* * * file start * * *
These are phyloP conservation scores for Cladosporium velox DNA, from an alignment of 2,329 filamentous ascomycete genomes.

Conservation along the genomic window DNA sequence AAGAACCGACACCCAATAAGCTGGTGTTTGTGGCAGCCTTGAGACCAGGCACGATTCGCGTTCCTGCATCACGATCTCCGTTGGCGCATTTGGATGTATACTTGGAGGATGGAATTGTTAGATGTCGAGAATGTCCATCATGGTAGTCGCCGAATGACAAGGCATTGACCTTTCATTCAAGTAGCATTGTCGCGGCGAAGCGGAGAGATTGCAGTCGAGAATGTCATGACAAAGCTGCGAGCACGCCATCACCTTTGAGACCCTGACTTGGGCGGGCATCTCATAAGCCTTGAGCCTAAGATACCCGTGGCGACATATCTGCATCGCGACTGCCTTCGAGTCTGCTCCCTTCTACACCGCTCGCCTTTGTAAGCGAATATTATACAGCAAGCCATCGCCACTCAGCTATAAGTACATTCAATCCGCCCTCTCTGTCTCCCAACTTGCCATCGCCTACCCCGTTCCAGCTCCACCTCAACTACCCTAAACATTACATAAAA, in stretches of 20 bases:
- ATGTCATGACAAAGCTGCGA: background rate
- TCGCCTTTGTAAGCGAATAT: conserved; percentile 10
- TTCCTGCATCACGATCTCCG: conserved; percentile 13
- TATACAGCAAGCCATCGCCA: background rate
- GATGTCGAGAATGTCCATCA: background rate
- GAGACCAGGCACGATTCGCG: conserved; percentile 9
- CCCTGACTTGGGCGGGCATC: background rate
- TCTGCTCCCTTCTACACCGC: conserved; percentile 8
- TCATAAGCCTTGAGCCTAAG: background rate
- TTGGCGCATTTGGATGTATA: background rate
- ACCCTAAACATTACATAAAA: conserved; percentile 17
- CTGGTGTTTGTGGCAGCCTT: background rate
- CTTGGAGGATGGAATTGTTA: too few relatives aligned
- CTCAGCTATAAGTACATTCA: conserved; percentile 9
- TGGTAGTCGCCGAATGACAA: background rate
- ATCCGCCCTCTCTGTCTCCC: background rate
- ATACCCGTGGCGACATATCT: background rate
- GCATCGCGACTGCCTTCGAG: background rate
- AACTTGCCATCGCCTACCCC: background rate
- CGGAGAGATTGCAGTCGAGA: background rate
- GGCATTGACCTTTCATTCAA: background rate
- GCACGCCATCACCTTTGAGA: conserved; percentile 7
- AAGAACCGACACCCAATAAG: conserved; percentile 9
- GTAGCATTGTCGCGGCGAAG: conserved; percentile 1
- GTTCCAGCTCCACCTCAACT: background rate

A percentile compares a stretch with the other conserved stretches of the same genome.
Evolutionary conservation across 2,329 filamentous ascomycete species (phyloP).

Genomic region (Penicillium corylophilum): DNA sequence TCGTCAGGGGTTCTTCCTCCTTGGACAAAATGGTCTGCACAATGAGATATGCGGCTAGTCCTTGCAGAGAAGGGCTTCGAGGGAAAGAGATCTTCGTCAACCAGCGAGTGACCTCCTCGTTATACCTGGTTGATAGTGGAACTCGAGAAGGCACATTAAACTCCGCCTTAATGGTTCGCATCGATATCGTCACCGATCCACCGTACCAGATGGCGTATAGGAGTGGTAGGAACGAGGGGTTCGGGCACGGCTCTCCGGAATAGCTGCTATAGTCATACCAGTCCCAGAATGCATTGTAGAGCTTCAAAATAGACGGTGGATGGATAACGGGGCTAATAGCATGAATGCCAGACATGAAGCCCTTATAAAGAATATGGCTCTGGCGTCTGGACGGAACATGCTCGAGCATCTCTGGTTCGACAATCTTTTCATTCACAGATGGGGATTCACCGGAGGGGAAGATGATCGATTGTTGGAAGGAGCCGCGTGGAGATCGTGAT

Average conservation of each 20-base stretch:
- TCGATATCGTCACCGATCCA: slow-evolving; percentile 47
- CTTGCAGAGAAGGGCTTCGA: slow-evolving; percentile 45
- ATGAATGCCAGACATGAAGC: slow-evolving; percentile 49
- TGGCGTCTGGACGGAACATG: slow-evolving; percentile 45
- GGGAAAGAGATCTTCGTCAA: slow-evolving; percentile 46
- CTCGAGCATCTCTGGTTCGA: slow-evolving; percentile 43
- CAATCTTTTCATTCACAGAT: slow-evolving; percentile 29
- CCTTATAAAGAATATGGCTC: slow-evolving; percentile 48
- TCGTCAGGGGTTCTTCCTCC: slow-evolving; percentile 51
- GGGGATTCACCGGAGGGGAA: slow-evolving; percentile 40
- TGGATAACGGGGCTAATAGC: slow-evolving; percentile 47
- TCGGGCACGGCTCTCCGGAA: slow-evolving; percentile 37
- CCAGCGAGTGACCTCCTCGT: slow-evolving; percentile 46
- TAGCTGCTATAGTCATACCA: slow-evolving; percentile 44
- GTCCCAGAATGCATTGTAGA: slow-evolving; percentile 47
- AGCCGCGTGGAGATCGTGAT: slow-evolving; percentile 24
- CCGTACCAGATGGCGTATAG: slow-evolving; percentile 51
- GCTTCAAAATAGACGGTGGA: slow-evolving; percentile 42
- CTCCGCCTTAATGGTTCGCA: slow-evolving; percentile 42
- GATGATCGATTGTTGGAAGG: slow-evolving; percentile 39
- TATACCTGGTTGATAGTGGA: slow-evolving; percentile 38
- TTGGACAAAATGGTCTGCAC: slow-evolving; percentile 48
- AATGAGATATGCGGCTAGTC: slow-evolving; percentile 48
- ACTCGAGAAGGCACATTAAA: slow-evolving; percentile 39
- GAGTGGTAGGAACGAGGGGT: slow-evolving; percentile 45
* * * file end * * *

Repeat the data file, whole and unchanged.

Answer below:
These are phyloP conservation scores for Cladosporium velox DNA, from an alignment of 2,329 filamentous ascomycete genomes.

Conservation along the genomic window DNA sequence AAGAACCGACACCCAATAAGCTGGTGTTTGTGGCAGCCTTGAGACCAGGCACGATTCGCGTTCCTGCATCACGATCTCCGTTGGCGCATTTGGATGTATACTTGGAGGATGGAATTGTTAGATGTCGAGAATGTCCATCATGGTAGTCGCCGAATGACAAGGCATTGACCTTTCATTCAAGTAGCATTGTCGCGGCGAAGCGGAGAGATTGCAGTCGAGAATGTCATGACAAAGCTGCGAGCACGCCATCACCTTTGAGACCCTGACTTGGGCGGGCATCTCATAAGCCTTGAGCCTAAGATACCCGTGGCGACATATCTGCATCGCGACTGCCTTCGAGTCTGCTCCCTTCTACACCGCTCGCCTTTGTAAGCGAATATTATACAGCAAGCCATCGCCACTCAGCTATAAGTACATTCAATCCGCCCTCTCTGTCTCCCAACTTGCCATCGCCTACCCCGTTCCAGCTCCACCTCAACTACCCTAAACATTACATAAAA, in stretches of 20 bases:
- ATGTCATGACAAAGCTGCGA: background rate
- TCGCCTTTGTAAGCGAATAT: conserved; percentile 10
- TTCCTGCATCACGATCTCCG: conserved; percentile 13
- TATACAGCAAGCCATCGCCA: background rate
- GATGTCGAGAATGTCCATCA: background rate
- GAGACCAGGCACGATTCGCG: conserved; percentile 9
- CCCTGACTTGGGCGGGCATC: background rate
- TCTGCTCCCTTCTACACCGC: conserved; percentile 8
- TCATAAGCCTTGAGCCTAAG: background rate
- TTGGCGCATTTGGATGTATA: background rate
- ACCCTAAACATTACATAAAA: conserved; percentile 17
- CTGGTGTTTGTGGCAGCCTT: background rate
- CTTGGAGGATGGAATTGTTA: too few relatives aligned
- CTCAGCTATAAGTACATTCA: conserved; percentile 9
- TGGTAGTCGCCGAATGACAA: background rate
- ATCCGCCCTCTCTGTCTCCC: background rate
- ATACCCGTGGCGACATATCT: background rate
- GCATCGCGACTGCCTTCGAG: background rate
- AACTTGCCATCGCCTACCCC: background rate
- CGGAGAGATTGCAGTCGAGA: background rate
- GGCATTGACCTTTCATTCAA: background rate
- GCACGCCATCACCTTTGAGA: conserved; percentile 7
- AAGAACCGACACCCAATAAG: conserved; percentile 9
- GTAGCATTGTCGCGGCGAAG: conserved; percentile 1
- GTTCCAGCTCCACCTCAACT: background rate

A percentile compares a stretch with the other conserved stretches of the same genome.
Evolutionary conservation across 2,329 filamentous ascomycete species (phyloP).

Genomic region (Penicillium corylophilum): DNA sequence TCGTCAGGGGTTCTTCCTCCTTGGACAAAATGGTCTGCACAATGAGATATGCGGCTAGTCCTTGCAGAGAAGGGCTTCGAGGGAAAGAGATCTTCGTCAACCAGCGAGTGACCTCCTCGTTATACCTGGTTGATAGTGGAACTCGAGAAGGCACATTAAACTCCGCCTTAATGGTTCGCATCGATATCGTCACCGATCCACCGTACCAGATGGCGTATAGGAGTGGTAGGAACGAGGGGTTCGGGCACGGCTCTCCGGAATAGCTGCTATAGTCATACCAGTCCCAGAATGCATTGTAGAGCTTCAAAATAGACGGTGGATGGATAACGGGGCTAATAGCATGAATGCCAGACATGAAGCCCTTATAAAGAATATGGCTCTGGCGTCTGGACGGAACATGCTCGAGCATCTCTGGTTCGACAATCTTTTCATTCACAGATGGGGATTCACCGGAGGGGAAGATGATCGATTGTTGGAAGGAGCCGCGTGGAGATCGTGAT

Average conservation of each 20-base stretch:
- TCGATATCGTCACCGATCCA: slow-evolving; percentile 47
- CTTGCAGAGAAGGGCTTCGA: slow-evolving; percentile 45
- ATGAATGCCAGACATGAAGC: slow-evolving; percentile 49
- TGGCGTCTGGACGGAACATG: slow-evolving; percentile 45
- GGGAAAGAGATCTTCGTCAA: slow-evolving; percentile 46
- CTCGAGCATCTCTGGTTCGA: slow-evolving; percentile 43
- CAATCTTTTCATTCACAGAT: slow-evolving; percentile 29
- CCTTATAAAGAATATGGCTC: slow-evolving; percentile 48
- TCGTCAGGGGTTCTTCCTCC: slow-evolving; percentile 51
- GGGGATTCACCGGAGGGGAA: slow-evolving; percentile 40
- TGGATAACGGGGCTAATAGC: slow-evolving; percentile 47
- TCGGGCACGGCTCTCCGGAA: slow-evolving; percentile 37
- CCAGCGAGTGACCTCCTCGT: slow-evolving; percentile 46
- TAGCTGCTATAGTCATACCA: slow-evolving; percentile 44
- GTCCCAGAATGCATTGTAGA: slow-evolving; percentile 47
- AGCCGCGTGGAGATCGTGAT: slow-evolving; percentile 24
- CCGTACCAGATGGCGTATAG: slow-evolving; percentile 51
- GCTTCAAAATAGACGGTGGA: slow-evolving; percentile 42
- CTCCGCCTTAATGGTTCGCA: slow-evolving; percentile 42
- GATGATCGATTGTTGGAAGG: slow-evolving; percentile 39
- TATACCTGGTTGATAGTGGA: slow-evolving; percentile 38
- TTGGACAAAATGGTCTGCAC: slow-evolving; percentile 48
- AATGAGATATGCGGCTAGTC: slow-evolving; percentile 48
- ACTCGAGAAGGCACATTAAA: slow-evolving; percentile 39
- GAGTGGTAGGAACGAGGGGT: slow-evolving; percentile 45